Consortium to Open Disability Resources Center

The Claremont University Consortium
will open a 7C Student Disability Resources Center (SDRC) next fall at
the Robert E. Tranquada Student Services Center. A search committee comprising students, administrators from the Claremont Colleges, and CUC administrators and staff members is currently reviewing candidates for the director position.

According to CUC’s Vice
President for Student Affairs Denise
Hayes, chair of the search committee, the idea to form a combined service for all CUC students first came from
the Student Deans Committee, an intercollegiate committee of the vice presidents of student affairs of each of the Claremont Colleges. The committee consulted the consortium’s Council of Presidents, which recommended the addition of a centralized disability service to CUC.

A challenge for all of the colleges is “getting support when [students] are cross-registering and taking
classes not at their home campus,” Hayes said. 

“Right now what each campus
offers in terms of accommodation differs, so it’s not as clear who to go to,” Hayes added. “With having a centralized service, one of the primary things it will
help with is communicating.”

The SDRC aims to provide
services not currently available on all the campuses and make existing services more efficient. Plans for the center include creating support groups for students with
disabilities, training campus coordinators and faculty based on research of
national trends, and establishing a 7C disability website.

“I think the SDRC and its director will be able to bring some important and needed changes,” said Nicole Ross PO ’14, head of the Disability, Illness, and Difference Alliance (DIDA) Mentor Program and a member of its leadership board. “I hope [they] will be able to increase awareness of disability and … provide the institutional support … to help us develop a strong disability community on campus. I’m so excited that the SRDC is being created; it makes me feel not just supported but also valued as a disabled student.”

Hayes said that the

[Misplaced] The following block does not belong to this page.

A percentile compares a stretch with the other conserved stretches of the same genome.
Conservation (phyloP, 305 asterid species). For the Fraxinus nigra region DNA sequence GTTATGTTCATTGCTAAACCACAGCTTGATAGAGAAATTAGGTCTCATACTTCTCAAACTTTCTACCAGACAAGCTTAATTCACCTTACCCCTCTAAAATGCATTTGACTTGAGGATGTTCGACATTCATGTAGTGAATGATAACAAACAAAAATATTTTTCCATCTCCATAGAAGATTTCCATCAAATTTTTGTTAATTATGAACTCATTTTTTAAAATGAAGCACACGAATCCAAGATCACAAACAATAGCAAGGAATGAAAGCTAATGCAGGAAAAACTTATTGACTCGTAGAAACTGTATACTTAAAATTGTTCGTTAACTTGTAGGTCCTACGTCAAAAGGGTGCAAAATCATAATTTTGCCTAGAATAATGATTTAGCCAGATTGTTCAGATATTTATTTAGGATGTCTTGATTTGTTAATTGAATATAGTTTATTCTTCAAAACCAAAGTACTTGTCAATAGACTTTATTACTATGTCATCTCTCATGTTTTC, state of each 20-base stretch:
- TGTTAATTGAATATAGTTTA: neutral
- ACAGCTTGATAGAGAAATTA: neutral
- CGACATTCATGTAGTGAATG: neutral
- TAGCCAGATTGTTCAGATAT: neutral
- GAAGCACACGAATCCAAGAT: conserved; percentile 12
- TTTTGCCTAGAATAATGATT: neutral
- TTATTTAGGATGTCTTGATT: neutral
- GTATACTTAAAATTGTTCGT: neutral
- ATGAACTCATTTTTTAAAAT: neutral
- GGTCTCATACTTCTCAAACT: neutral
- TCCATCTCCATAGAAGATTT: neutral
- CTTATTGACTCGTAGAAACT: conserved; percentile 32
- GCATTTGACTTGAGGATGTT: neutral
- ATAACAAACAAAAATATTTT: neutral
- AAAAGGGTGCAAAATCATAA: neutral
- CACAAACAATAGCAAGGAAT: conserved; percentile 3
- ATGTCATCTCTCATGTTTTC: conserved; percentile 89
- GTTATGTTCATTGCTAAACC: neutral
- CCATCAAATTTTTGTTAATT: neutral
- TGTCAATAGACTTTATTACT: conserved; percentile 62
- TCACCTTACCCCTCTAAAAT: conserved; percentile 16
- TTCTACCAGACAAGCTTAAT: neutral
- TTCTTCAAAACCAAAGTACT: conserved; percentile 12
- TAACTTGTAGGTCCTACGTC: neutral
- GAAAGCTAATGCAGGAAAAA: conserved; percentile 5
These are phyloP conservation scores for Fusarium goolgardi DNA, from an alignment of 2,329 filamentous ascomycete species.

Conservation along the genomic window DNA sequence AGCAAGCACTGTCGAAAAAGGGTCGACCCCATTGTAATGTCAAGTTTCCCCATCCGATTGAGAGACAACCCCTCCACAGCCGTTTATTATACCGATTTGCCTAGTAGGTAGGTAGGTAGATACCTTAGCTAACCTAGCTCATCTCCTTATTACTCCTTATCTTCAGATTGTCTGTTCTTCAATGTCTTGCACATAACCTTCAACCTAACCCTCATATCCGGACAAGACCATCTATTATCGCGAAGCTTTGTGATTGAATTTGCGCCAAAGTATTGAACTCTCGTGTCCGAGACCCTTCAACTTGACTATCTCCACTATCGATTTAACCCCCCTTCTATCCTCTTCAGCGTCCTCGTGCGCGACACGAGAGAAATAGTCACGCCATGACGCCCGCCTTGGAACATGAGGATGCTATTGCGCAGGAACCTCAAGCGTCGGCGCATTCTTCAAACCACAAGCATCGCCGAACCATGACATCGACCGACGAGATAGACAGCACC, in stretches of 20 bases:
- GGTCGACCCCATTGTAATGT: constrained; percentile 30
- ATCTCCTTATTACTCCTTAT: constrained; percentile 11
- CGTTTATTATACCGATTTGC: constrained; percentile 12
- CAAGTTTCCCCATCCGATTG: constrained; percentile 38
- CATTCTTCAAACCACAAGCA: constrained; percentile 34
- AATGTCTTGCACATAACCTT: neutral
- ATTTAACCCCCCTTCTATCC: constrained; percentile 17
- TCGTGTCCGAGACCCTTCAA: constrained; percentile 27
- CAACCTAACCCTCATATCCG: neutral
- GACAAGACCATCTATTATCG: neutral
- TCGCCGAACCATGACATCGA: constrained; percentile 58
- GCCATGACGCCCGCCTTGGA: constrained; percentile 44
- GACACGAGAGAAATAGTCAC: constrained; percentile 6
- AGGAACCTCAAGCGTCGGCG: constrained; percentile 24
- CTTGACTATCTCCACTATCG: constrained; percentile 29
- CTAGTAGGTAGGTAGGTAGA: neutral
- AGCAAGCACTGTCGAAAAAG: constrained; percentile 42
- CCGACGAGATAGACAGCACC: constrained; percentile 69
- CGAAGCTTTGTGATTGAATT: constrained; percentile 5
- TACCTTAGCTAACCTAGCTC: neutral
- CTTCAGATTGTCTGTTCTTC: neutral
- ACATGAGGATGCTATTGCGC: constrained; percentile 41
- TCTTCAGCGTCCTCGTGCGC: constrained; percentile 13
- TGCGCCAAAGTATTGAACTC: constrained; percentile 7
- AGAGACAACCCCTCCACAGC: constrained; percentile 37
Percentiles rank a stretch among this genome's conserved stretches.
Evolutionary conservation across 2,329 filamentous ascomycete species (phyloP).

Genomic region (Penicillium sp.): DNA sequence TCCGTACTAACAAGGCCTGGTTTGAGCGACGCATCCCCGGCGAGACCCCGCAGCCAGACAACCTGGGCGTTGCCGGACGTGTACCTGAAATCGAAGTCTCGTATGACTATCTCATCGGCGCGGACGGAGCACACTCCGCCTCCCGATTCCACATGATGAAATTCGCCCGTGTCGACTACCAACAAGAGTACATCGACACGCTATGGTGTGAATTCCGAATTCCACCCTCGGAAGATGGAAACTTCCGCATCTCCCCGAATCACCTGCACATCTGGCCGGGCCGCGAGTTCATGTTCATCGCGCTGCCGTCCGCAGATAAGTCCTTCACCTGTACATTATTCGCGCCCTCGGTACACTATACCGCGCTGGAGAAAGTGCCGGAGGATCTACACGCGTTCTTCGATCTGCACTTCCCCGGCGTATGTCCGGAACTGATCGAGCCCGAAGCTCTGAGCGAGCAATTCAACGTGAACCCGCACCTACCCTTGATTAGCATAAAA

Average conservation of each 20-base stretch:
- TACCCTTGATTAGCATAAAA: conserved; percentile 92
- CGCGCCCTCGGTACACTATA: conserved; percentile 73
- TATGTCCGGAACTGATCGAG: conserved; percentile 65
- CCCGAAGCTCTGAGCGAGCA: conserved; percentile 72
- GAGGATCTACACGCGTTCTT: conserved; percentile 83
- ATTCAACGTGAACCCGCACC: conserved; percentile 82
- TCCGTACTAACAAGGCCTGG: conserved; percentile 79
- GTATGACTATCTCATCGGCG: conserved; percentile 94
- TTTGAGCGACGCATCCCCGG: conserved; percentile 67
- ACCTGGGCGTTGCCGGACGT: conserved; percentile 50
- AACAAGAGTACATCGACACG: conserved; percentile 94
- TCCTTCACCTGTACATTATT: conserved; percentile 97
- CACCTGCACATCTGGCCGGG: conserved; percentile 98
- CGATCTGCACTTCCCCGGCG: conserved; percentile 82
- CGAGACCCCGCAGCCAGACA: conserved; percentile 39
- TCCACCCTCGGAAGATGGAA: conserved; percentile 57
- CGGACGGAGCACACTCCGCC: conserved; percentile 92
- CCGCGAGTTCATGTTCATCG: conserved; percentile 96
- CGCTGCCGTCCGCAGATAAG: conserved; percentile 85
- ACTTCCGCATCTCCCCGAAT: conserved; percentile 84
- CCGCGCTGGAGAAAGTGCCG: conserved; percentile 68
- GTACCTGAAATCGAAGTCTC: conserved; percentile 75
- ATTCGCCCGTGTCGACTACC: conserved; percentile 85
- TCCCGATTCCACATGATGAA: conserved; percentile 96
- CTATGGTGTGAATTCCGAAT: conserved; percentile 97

preparation process will pick up once the director is hired. Formed in September, the search committee began advertising for the position through job search websites and national organizations such as the Association on Higher
Education and Disability and the Association for University and College
Counseling Center Directors.  

“The ideal candidate will have strong leadership skills and vision for
the SDRC,” Hayes said. “They will also have the ability to review documentation and to
communicate effectively within the consortium structure. They must be able to
relate well with students, faculty, and staff.”

Additionally, the committee is looking for someone with a doctorate degree and work experience in a liberal arts college or a graduate university.

After reviewing applications, the committee will select individuals for a phone interview and then choose candidates to invite for an on-campus interview. The first candidate to be invited
was Ed Roth, the Director of Disability Services and Programs at the University
of Southern California, who visited campus Oct. 27-28 for
interviews, presentations, and a dinner with students.

“I thought both [the dinner
and a presentation] were great,” DIDA President Maddy Ruvolo SC ’14 said. “Dr. Roth appreciated getting student response
and we were very open with the current challenges on campus. Student response
is essential since it is going to be our center and we need to hire someone who
will follow through with student priorities, not just administration

Hayes said that the committee
is still reviewing applications and scheduling more candidates to
come for on-campus interviews. 

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